Automotive companies only make cars? Long gone says Johann Jungwirth. He is certain the industry is facing a fundamental transformation.
Everything will change, believes Johann Jungwirth — at least as far as the world of cars is concerned. In ten years, it will be another world stresses the Chief Digital Officer of the Volkswagen Group. In his view, three key developments are forcing the industry to reinvent itself: “Number one: going from combustion engine to electric drive. Number two: going from human driving to self-driving mobiles. And number three: going from ownership to mobility as a service.”
The number of devices that will be connected worldwide by 2020.
Transitioning from being solely a hardware manufacturer to a hardware, software and service company — a development that, according to Jungwirth, automotive manufactures have to embrace. “Mobility-as-a-service” is his term for the business model of the future. In place of a traditional core business, five basic mobility services will be important. Initially, it needs providers of self-driving systems, the heart and brain of cars capable of driving autonomously. Then automotive manufacturers and fleet managers that make vehicles available and oversee them, as well as mobility software suppliers. In his view the provision of content, such as software for entertainment programs, is the fifth service.
Huge profit potential
Not every automobile manufacturer will be able to provide a full range of services as the expectations are too daunting. According to a Goldman Sachs study big profits however await companies that succeed in transforming. It also predicts that classical car makers will earn $ 14,000 before interest and tax on each vehicle with good self-driving car fleet management and the associated services — in only three years. This demonstrates enormous potential as up until now the profit margin totaled $ 2,000 for the whole life span of the car.
Hours that a person spends on average in a car in his lifetime.
If it was up to Jungwirth, the customer of the near future will be registered with his own profile via a digital platform. No matter which vehicle he gets into — his personal setup is ready and waiting. The seat adjusts itself into the right position, the preferred radio channel is playing and everything else is also optimized. Mobility as an all-in service. “The experience in this ecological system has to be the best in the world,” says Jungwirth.
A living room on wheels
At the same time, owners of self-driving cars can “furnish” their vehicles to suit their preferences and thus turn them into an extended living space. The time spent behind the steering wheel can therefore be utilized more purposely than ever before. “You can equip the interior to be your living room, your gaming room, even your wellness room or lounge, your movie theatre, anything you want it to be.” It all provides car companies with the chance to completely redefine their own brand.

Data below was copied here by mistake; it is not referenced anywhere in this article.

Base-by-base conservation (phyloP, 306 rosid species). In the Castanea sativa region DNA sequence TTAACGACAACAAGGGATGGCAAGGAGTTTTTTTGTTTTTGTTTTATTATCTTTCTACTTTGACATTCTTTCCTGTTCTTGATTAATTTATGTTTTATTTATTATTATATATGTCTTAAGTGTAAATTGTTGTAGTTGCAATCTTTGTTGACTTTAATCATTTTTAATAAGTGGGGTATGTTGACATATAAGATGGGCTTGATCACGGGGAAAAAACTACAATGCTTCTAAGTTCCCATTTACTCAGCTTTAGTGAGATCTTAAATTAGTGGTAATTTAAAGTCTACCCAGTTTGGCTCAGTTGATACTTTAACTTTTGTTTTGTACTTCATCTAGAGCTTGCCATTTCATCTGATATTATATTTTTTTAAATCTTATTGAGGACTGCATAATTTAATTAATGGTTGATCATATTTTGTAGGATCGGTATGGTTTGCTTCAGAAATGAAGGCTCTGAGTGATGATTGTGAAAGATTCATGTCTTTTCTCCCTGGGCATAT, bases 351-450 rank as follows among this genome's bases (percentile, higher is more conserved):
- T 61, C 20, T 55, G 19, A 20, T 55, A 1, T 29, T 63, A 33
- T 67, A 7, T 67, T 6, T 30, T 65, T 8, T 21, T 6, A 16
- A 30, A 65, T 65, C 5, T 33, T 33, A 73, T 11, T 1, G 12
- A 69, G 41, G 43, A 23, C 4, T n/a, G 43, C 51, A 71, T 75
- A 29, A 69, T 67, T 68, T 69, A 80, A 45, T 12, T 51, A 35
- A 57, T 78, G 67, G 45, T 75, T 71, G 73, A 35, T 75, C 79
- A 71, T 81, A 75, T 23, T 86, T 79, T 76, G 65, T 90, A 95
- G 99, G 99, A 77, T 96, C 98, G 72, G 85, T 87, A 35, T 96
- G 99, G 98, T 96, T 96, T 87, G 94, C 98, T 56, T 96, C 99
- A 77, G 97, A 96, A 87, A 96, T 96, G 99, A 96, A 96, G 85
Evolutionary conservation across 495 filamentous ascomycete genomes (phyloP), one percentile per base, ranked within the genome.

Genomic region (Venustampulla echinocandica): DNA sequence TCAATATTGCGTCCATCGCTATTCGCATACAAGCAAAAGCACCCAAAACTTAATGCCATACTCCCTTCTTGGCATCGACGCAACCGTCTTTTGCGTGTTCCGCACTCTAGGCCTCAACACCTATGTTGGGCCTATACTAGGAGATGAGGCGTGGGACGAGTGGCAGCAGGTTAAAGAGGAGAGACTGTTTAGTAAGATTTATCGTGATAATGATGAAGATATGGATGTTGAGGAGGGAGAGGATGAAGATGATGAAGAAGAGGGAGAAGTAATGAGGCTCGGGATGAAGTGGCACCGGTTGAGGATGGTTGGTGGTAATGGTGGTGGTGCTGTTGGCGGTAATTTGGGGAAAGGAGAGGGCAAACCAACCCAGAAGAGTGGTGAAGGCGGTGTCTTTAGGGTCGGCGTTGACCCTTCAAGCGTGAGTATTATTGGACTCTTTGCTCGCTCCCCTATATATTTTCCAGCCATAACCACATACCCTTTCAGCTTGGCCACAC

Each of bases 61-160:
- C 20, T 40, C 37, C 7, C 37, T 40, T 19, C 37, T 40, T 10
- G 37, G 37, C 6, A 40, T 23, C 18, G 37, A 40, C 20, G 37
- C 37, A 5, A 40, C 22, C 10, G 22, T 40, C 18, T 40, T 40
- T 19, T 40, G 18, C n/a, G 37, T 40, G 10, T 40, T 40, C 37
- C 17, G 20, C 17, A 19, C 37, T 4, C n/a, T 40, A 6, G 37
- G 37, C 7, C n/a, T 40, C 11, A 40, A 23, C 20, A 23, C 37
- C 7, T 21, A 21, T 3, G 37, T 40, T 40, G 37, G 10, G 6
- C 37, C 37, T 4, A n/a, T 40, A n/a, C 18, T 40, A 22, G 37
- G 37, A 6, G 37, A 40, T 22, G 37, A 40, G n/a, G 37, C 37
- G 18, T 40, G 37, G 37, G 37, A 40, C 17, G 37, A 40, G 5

Safety is however still the most important aspect of automated driving for Jungwirth. Worldwide there are 1.25 million road fatalities every year and more than 90 per cent of all accidents are down to human error. “Automated driving can prevent them,” says Jungwirth who also thinks automated driving has other potential benefits — it gives blind people, senior citizens and people with ill health the chance to be more mobile.
34 billion euro
The sum VW invests in the development of electric cars.
Jungwirth does not believe that this all-embracing change process will happen to the detriment of the employees in automotive companies. “Looking at the previous industrial revolutions, the first wave, the second wave the third wave, overall there were always more jobs created than lost and it was still prosperity for society.” It will be a similar scenario for Industry 4.0. This means more jobs, not fewer. “But it will be different skills, it will be different jobs, it will be more about AI, it will be about decentralized computing, it will be about many, many new aspects, many new skills, new studies in university. But overall I am quite positive.”
An interview with Johann Jungwirth, Chief Digital Officer of VW
Johann Jungwirth, 45
Chief Digital Officer, VW
Children will also be in a position to call self-driving cars.
Johann Jungwirth studied Electrical Engineering in Stuttgart and then worked for Mercedes-Benz, for whom he went to Silicon Valley as CEO of Research and Development in 2009. The move to Apple followed in 2014 and then one year later he took up his position as Chief Digital Officer at Volkswagen.
As mobility is being reinvented, automotive manufacturers have to be prepared for radical changes. The business model goal in the automated and electrical driving era: Mobility-as-a-Service to transport people from A to B. Only people that opt for the future will be able to profit from it.